Egay Uy .
THE leading candidate for mayor of Cagayan de Oro City is harassed, portrayed, and persecuted by his opponents. Cases were filed against him by personalities who are known to be allies of the other side of the political fence. Most of the cases were either dismissed at the prosecutor’s level or by the courts of law vindicating him from political harassment and persecution. But we know that is not the end of it.
This leading candidate manages the bureaucracy by empowering his alter egos – and the entire organization in fact – instead of micro managing it. He sets the directions to where the city government and the City of Cagayan de Oro should be headed, instead of making commands and directing people as if they were military troopers or herds of sheep.
This candidate has a long-term outlook and sees the bigger picture instead of merely focusing on a myopic view of governance. He is inclusive and he empowers. He brings government closer to the people. He serves as he leads. He gives back to the people what they contributed to government through taxes in terms of better and effective public service.
He is Oscar Serina Moreno, the incumbent mayor of Cagayan de Oro. He is running for re-election for his third term.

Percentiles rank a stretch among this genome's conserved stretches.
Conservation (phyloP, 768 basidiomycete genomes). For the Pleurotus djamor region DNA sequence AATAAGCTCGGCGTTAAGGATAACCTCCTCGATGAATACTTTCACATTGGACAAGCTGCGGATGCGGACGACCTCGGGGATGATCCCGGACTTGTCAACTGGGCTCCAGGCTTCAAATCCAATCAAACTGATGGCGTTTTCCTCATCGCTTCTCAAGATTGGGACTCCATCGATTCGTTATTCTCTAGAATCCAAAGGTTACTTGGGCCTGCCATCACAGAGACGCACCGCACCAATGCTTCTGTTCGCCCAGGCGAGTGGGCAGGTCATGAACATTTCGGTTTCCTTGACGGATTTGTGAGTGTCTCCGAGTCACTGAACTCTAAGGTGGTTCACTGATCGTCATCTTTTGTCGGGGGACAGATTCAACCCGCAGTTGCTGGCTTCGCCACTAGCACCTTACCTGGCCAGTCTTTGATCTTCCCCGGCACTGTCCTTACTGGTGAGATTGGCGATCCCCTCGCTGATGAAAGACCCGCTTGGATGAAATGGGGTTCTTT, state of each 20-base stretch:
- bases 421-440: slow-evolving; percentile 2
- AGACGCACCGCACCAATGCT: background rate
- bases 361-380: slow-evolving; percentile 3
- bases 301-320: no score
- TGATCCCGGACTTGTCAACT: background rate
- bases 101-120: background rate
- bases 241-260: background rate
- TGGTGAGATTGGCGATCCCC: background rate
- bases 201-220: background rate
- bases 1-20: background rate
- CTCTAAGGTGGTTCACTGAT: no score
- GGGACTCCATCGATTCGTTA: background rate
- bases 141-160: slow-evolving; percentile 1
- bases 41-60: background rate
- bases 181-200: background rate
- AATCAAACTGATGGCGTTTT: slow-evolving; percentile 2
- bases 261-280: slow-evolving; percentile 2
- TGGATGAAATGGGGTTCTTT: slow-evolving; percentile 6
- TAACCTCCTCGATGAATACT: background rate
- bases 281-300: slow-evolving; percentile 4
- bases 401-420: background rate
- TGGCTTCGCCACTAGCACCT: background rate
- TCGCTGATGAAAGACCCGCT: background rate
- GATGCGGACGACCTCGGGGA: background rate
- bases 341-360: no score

I knew little of Mayor Moreno when he was still the governor of Misamis Oriental. I was then a vice president of the local electric distribution company whose franchise area includes the city, and the municipalities of Tagoloan, Villanueva, and Jasaan. As the power provider of these municipalities, we often coordinated also with the office of the governor.
Then in 2013, one year after I retired from my private employment, I had the opportunity of rubbing elbows with the governor who was now preparing to run for mayor of Cagayan de Oro. I was formally introduced to him as a probable candidate for city councilor by our XUHS ’70 “solicitor general” – as what my erstwhile partner, the late Engr. Peter Abejuela, would describe him – the other Oscar from our high school batch.
After several meetings, The Oscar, the then provincial governor, made me say yes. The 2013 elections are now under the bridge. I never got a city council seat landing only in the tenth slot (only the top eight were to make it) but in my heart I won because I did not spend a single centavo to buy votes. Prior to the 2013 elections, XUHS70 was actively campaigning against vote buying dubbed as “My Vote is Not for Sale.”
Speaking again of The Oscar, after two terms as mayor, he was able to build more than 601 classrooms, establish fifteen new school sites, paved 174 kilometers of roads to the hinterland barangays of the city, and dramatically improved the health services and the facilities of the JR Borja General Hospital. He also established 45 housing resettlements or relocation sites benefiting at least more than 12,000 families, and had many more accomplishments to boast of such as reaping several awards conferred upon local government units. These are all unprecedented.
Sadly, the other side of the fence paints a different and grim picture. But The Oscar remains unperturbed.
(Egay Uy is a lawyer. He chairs the City’s Regulatory and Complaint Board, co-chairs with the city mayor the City Price Coordinating Council, and chairs the city’s Joint Inspection Team. He retired as a vice president of Cepalco.)